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Darwin Correspondence Project

Darwin and the Beagle voyage

In 1831, Darwin joined a voyage that he later referred to ‘as by far the most important event in my life’. To celebrate the 212th anniversary of Darwin's birth, dive in to our 3D model of the Beagle and find out more about life on board and the adventures that he had, and read Darwin's 1878 letters now released online for the first time. 

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Part of letter from Fanny Owen, [late January 1828] (DAR 204: 43)
Part of letter from Fanny Owen, [late January 1828] (DAR 204: 43)
Cambridge University Library

Darwin’s first love

Darwin’s long marriage to Emma Wedgwood is well documented, but was there an earlier romance in his life? How was his departure on the Beagle entangled with his first love? The answers are revealed in a series of flirtatious letters that Darwin was supposed to destroy.

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Darwin and working from home

Ever wondered how Darwin worked? As part of our For the Curious series of simple interactives, ‘Darwin working from home’ lets you explore objects from Darwin’s study and garden at Down House to learn how he worked and what he had to say about it. And not all his work days were successful, here are some letters about Darwin's bad days

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Darwin's works in letters

Another present for Darwin's birthday: five new pages are added to our Works in letters section on the 'big book' before Origin, Origin itself, the subsequent editions of Origin, Orchids, and the Life of Erasmus Darwin. These complement our existing pages on Journal of researches, Living and fossil cirripedia, Descent of man, Expression of emotions, and Insectivorous plants (accompanied by this song with lyrics based on Darwin's letters).

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Bernard Darwin
Bernard Darwin, May 1878. Papers of Nora Barlow, CUL MS Add 8904.4: 1158
By permission of the Syndics of Cambridge University Library

Darwn's letters from 1878 online

Investigating the movements and 'sleep' of plants, being entertained by the mental faculties of his young grandson Bernard, finally elected a corresponding member of the French Académie des sciences, trying to secure a government grant to support an Irish correspondent's attempts to breed a blight-resistant potato... and a complete stranger proposed to leave him a large bequest in recognition of his work in science. The transcripts and footnotes of over 550 letters written to and from Darwin in 1878 are now online. Read more about Darwin's life in 1878 and see a full list of the letters.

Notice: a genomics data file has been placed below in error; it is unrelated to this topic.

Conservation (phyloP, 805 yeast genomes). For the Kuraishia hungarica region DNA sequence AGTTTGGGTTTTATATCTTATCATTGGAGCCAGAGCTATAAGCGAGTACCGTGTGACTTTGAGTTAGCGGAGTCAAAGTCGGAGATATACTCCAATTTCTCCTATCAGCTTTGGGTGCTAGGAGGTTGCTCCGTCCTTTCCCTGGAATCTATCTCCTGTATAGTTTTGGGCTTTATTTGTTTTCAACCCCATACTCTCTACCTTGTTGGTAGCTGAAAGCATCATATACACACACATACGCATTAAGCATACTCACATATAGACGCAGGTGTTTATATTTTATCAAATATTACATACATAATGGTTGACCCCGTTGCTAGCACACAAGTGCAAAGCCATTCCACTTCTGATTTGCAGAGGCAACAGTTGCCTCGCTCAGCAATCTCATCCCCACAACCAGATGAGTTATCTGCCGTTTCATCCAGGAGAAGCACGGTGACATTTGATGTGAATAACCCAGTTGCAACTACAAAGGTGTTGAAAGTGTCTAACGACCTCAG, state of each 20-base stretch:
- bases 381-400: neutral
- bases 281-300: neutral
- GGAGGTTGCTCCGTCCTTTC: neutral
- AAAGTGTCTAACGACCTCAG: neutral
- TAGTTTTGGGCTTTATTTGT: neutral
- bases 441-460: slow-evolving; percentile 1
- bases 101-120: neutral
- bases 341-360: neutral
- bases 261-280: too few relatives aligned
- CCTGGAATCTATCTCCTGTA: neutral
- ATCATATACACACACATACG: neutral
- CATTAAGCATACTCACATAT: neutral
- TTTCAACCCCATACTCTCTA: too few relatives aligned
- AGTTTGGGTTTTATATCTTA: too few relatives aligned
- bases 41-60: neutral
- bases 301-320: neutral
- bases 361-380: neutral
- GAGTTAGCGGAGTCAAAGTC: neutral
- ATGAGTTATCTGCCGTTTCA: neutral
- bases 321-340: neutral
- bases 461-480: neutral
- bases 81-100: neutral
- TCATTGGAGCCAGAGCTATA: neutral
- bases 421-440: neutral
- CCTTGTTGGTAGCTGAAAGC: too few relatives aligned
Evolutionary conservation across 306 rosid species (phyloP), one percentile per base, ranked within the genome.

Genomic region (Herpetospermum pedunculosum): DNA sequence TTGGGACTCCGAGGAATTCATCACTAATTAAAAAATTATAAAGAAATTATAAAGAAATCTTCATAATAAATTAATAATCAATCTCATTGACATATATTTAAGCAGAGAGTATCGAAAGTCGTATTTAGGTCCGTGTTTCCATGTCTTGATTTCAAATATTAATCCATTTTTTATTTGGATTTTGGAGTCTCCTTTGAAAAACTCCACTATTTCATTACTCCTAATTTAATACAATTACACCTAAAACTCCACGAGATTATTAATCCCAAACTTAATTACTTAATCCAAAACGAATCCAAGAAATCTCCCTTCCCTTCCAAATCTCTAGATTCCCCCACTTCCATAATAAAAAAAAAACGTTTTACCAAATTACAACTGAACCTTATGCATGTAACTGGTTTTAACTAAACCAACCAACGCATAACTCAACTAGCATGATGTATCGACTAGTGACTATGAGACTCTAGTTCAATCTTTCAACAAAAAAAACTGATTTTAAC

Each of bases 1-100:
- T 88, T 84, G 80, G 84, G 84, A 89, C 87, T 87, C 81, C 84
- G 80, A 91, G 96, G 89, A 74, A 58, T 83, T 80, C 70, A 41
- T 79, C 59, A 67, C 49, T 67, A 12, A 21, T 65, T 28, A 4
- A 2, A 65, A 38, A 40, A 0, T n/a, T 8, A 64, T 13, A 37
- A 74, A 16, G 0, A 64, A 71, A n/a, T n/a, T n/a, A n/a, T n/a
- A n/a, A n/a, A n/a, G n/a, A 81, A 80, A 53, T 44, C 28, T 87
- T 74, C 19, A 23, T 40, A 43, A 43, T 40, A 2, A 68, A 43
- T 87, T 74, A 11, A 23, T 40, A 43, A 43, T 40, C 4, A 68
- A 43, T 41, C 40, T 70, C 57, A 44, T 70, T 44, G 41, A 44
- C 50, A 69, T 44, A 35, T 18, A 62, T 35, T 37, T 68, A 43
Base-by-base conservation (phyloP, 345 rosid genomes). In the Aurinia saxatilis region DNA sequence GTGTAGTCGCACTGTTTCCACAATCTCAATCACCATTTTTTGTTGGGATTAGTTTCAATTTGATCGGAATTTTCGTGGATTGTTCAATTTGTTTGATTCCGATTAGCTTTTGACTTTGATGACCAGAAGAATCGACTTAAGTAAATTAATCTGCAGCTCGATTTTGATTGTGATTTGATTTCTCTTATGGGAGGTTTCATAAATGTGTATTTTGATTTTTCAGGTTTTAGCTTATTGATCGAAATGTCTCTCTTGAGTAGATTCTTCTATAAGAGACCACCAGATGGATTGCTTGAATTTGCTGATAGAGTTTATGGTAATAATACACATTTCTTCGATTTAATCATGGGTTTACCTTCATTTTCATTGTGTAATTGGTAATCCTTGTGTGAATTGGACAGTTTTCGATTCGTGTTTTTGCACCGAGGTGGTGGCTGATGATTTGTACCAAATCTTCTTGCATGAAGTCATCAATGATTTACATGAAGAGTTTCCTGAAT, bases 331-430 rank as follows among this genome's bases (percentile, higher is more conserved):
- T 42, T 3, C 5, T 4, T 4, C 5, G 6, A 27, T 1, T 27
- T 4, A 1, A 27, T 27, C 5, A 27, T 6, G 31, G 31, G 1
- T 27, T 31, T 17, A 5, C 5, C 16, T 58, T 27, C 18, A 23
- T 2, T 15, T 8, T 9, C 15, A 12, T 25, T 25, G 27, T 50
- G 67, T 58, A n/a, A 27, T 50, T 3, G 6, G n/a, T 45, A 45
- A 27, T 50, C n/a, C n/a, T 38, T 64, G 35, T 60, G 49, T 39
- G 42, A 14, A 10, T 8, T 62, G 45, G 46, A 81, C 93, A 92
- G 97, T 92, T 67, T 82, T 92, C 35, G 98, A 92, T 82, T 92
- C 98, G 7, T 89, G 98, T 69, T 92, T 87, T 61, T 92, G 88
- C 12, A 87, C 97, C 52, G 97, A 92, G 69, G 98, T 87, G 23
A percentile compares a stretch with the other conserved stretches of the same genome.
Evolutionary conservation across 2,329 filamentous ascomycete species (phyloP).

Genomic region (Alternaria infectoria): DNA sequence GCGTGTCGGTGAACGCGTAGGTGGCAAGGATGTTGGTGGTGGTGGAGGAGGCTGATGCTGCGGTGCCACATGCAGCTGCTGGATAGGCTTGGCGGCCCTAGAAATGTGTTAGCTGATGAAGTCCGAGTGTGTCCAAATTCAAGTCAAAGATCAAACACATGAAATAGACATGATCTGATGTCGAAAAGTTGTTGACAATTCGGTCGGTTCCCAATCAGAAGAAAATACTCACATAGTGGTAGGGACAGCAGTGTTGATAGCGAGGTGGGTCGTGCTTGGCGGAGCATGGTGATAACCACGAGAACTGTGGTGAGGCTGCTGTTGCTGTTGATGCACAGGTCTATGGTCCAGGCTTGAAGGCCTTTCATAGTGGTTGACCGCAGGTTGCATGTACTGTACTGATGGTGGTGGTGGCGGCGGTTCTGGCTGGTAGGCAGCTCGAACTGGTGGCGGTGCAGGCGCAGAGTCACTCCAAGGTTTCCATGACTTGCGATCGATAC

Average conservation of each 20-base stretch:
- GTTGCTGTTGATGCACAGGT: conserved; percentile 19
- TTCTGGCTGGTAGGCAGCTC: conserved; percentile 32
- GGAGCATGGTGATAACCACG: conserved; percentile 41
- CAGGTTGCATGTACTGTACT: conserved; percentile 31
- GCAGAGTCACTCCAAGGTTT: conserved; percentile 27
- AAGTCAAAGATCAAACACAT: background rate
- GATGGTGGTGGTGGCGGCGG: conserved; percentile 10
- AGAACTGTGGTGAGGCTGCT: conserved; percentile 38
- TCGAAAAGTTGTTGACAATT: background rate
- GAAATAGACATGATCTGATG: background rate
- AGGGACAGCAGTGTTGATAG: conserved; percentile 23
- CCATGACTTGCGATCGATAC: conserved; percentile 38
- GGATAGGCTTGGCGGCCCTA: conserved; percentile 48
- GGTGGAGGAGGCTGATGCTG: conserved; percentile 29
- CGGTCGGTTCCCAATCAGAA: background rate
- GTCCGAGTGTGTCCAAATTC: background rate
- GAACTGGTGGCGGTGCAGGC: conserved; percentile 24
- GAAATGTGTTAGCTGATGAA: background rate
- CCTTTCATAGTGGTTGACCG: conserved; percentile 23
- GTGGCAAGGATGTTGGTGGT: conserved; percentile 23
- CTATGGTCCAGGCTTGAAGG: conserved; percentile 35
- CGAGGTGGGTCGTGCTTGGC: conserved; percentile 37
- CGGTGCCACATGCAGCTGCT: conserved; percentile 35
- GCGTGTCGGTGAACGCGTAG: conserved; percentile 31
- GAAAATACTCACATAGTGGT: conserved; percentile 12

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Photograph of experiment on movement in plants
Photograph of experiment on movement in plants: probably Averrhoa bilimbi.
DAR 209.15: 20
By permission of the Syndics of Cambridge University Library

1877 letters now online

Flowers, bloom, a son married . . . and a suspended monkey in Cambridge at Darwin's honorary LLD ceremony. The transcripts and footnotes of over 600 letters written to and from Darwin in 1877 are now online. Read more about Darwin's life in 1877 and see a full list of the letters.

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Volume 27 (1879) now published

In 1879, Darwin continued his research on movement in plants and researched, wrote, and published a short biography of his grandfather Erasmus Darwin as an introduction to a translation of an essay by Ernst Krause on Erasmus’s scientific work. Darwin’s son Francis spent a second summer at the Botanical Institute in Würzburg, Germany, learning the latest experimental techniques in plant physiology. As well as their regular tour of visits to family, the Darwins spent most of August on holiday in the Lake District. In October, Darwin’s youngest son, Horace, became officially engaged to Ida Farrer, after some initial resistance from her father, who, although an admirer of Charles Darwin, thought Horace a poor prospect for his daughter. Volume 27 of the Correspondence of Charles Darwin is now available. Read more about Darwin's life in 1879.

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Hunt for new Darwin letters
* Letter to J. D. Hooker, [10-11 November 1844]
Image based on a caricature by George Montbard, Cambridge University Library, DAR 225: 178

Hunt for new letters: last chance!

Think you know of a letter to or from Darwin that we haven’t found? Let us know!

Although we already know of more than 15,000 letters that Darwin exchanged with nearly 2000 correspondents around the world, letters continue to come to light in both public and private collections, and we rely on the goodwill and support of archivists, collectors, scholars, and families around the world to make the corpus as complete as possible. The letters inform and are informed by one another, and our ability to understand the whole is increased with every letter we are able to add.

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Read and search the full texts of more than 12,000 of Charles Darwin’s letters, and find information on 3,000 more. Discover complete transcripts of all known letters Darwin wrote and received up to the year 1878.

Darwin for Schools

Discover our new and improved schools resources for 11-14 year olds.

Visit the schools section